Florida Battles Invasive Melaleuca Acre By Acre

FORT LAUDERDALE, Florida, November 2, 2004 (ENS) - Melaleuca is an exotic invasive tree that was introduced into South Florida from Australia in the late 19th century. Used extensively as an ornamental plant and as a soil stabilizer in swampy areas near lakes and canals, no one guessed that it would one day displace native plants and animals, draw up water from wetlands, and create a fire hazard.

Now, more than a century later, Melaleuca quinquenervia, also called punk tree, paperbark tree, or cajeput, is seen as one of the Florida Everglades ecosystem's worst enemies. It causes as much as $168 million in environmental losses every year and takes over 14 to 15 acres a day.


Aerial herbicide is used by land management agencies to control melaleuca trees on large, remote areas of the Everglades. If not controlled, the melaleuca trees in the foreground will soon invade the sawgrass area in the background, which is the way the Everglades looks before melaleuca invasion. (Photo Stephen Ausmus courtesy USDA)
During the dry season in South Florida, huge forest fires, aggravated by the high oil content of melaleuca leaves, scorch thousands of acres of natural areas and encroach on developed ones, endangering lives, homes, and businesses.

A collaborative effort to wipe out the melaleuca, called the TAME Melaleuca Project, is being carried out by the USDA's Agricultural Research Service, the University of Florida's Institute of Food and Agricultural Sciences, and the South Florida Water Management District.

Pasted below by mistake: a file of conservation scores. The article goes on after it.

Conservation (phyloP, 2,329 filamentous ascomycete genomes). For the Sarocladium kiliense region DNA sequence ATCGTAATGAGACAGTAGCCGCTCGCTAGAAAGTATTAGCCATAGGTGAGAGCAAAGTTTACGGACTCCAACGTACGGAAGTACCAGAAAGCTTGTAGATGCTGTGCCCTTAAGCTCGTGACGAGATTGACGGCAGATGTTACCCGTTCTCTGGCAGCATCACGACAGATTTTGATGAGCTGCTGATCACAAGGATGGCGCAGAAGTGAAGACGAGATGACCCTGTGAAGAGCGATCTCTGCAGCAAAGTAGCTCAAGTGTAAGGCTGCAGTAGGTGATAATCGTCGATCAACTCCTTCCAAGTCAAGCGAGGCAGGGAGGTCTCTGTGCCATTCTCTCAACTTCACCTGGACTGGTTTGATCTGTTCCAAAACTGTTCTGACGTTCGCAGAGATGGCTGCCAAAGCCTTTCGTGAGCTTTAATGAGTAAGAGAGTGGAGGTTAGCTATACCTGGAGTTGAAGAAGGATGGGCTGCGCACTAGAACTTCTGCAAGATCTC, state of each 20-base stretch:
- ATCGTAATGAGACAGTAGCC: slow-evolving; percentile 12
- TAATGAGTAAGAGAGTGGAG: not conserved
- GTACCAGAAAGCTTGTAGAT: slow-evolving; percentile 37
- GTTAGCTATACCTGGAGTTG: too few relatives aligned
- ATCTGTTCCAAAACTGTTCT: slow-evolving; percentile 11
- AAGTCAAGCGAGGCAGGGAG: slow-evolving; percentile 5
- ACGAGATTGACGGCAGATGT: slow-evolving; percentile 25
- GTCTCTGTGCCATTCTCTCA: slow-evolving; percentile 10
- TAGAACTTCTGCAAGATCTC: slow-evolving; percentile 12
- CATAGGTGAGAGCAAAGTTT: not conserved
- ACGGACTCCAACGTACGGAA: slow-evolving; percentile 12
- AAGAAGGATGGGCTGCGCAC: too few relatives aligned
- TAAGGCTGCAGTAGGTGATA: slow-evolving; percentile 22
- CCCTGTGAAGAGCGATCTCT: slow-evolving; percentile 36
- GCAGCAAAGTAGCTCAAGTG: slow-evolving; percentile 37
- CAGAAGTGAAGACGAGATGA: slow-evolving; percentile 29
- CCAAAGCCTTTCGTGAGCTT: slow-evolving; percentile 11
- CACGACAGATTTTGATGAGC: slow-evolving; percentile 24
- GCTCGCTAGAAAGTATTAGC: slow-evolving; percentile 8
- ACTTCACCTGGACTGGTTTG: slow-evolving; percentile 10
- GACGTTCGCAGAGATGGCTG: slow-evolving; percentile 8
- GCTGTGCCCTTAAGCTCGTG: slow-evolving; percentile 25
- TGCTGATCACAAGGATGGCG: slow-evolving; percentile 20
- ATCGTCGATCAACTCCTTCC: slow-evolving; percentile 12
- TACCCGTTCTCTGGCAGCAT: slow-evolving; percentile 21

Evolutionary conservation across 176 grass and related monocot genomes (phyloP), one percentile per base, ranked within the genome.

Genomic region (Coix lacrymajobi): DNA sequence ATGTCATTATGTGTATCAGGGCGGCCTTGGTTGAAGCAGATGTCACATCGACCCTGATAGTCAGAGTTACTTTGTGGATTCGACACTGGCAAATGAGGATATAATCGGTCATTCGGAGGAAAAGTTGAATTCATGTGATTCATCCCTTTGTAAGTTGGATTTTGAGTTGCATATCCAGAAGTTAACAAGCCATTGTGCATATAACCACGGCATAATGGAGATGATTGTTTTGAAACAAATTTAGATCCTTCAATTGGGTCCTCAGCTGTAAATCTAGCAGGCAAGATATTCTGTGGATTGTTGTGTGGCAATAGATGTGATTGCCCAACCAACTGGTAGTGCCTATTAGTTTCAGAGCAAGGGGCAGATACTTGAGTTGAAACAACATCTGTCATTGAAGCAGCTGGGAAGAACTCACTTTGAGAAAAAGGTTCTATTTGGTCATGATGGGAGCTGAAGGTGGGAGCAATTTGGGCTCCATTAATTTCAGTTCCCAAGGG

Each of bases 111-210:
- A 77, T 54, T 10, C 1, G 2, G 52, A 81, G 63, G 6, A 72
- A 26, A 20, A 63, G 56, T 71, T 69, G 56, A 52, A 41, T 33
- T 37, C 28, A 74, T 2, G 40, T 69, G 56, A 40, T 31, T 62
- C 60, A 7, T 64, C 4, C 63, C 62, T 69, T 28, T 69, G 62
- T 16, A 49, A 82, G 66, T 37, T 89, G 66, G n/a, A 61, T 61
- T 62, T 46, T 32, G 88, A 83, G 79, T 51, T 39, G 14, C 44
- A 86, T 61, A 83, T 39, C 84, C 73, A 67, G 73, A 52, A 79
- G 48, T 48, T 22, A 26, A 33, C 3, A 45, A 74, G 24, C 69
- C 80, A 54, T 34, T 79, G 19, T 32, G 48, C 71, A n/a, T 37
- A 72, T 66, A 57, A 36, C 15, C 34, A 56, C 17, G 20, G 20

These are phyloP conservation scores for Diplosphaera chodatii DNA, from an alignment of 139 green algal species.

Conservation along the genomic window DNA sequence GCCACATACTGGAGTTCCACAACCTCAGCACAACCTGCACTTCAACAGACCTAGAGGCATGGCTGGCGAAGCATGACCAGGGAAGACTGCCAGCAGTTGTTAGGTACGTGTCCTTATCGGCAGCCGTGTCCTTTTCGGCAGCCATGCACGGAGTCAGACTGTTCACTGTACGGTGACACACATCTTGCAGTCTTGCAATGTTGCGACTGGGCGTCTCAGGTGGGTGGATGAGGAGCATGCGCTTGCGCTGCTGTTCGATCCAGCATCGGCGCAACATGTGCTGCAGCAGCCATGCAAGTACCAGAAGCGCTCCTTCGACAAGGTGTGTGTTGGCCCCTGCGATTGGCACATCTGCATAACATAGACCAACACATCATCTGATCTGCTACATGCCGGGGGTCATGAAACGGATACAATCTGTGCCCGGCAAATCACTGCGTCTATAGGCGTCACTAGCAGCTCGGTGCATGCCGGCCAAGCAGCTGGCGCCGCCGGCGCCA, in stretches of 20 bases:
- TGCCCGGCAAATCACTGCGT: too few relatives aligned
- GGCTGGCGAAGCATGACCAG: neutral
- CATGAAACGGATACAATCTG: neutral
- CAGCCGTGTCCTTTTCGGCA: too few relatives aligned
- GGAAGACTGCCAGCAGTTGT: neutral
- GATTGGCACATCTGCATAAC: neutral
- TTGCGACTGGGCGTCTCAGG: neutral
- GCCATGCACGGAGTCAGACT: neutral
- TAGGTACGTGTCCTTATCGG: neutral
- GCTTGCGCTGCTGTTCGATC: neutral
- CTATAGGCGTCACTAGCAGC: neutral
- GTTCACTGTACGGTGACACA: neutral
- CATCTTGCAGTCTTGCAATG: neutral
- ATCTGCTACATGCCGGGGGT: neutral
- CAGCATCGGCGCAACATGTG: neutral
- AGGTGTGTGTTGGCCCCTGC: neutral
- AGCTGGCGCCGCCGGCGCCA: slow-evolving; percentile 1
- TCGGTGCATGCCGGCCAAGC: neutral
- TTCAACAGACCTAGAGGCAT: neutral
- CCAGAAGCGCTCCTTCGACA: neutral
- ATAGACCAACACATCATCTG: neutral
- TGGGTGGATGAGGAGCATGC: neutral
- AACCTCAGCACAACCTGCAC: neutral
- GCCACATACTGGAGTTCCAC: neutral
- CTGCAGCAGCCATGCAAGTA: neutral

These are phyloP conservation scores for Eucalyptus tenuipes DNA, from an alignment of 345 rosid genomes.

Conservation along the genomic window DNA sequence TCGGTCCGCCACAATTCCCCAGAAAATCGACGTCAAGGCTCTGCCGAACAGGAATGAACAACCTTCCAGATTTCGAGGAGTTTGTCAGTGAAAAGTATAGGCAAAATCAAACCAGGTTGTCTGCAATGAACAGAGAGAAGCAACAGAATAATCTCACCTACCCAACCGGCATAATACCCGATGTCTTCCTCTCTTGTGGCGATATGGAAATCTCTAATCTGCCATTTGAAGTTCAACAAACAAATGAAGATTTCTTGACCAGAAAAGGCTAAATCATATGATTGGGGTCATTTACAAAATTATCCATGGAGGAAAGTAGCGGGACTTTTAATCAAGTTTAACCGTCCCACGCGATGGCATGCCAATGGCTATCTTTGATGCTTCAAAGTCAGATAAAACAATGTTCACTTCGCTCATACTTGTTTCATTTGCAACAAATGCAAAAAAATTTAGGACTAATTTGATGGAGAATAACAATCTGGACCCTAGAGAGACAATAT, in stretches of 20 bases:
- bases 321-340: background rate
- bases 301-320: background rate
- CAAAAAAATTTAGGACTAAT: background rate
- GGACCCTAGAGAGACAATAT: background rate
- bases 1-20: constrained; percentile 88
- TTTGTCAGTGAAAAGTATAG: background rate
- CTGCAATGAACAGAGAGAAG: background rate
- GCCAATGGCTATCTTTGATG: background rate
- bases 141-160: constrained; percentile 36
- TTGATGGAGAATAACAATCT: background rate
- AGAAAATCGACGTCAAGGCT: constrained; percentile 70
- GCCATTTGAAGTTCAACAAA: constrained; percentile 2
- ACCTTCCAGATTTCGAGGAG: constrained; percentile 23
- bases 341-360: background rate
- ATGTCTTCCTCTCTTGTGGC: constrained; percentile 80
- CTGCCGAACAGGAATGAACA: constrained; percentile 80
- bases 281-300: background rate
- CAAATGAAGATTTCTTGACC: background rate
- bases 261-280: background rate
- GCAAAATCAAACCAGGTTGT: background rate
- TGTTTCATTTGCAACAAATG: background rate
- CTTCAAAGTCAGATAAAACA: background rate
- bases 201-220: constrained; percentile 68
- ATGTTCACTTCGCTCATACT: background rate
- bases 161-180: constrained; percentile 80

In 1990, the South Florida Water Management District began an aggressive campaign to lower melaleuca populations across South Florida. As a result, melaleuca acreage on public lands has decreased dramatically. But the 60 to 100 foot tall trees continue to spread at such a high rate on private property that there has been little decrease in overall acreage covered.

"That's because controlling melaleuca is tricky," says Cressida Silvers, an entomologist with the Agricultural Research Service Invasive Plant Research Laboratory in Fort Lauderdale. "The high volume of seeds held in the tree's canopy helps this species to disperse and establish."


Stress on the trees causes them to open their capsules and release the seeds. Mature trees can hold millions of seeds. (Photo courtesy TAME Melaleuca)
Any stress to the trees, such as fire, cutting, or spraying, causes millions of little seeds to fall from the canopy and quickly germinate. This creates what looks like "a carpet of tiny seedlings," Silvers says.

Traditional controls, such as spraying the trees with herbicide or cutting them down and applying herbicide to the remaining stumps, have had some effect, but a comprehensive approach is needed to increase the long-term effectiveness of management efforts.

Any discussion of melaleuca management should stress the concept of Integrated Pest Management (IPM), says Silvers. IPM integrates various control methods, and for melaleuca these are principally mechanical, chemical, and biological control agents. All three are needed to successfully control melaleuca, and any one method will not control trees.

While herbicides will kill trees, they cannot keep up with seed production, Silvers explains. "Biological control agents decrease seed production and growth rates, but don't usually kill trees. Unless a stump is ground, trees will resprout after being cut down. Thus, a combination of all tactics is the only way we will ever win the war on melaleuca."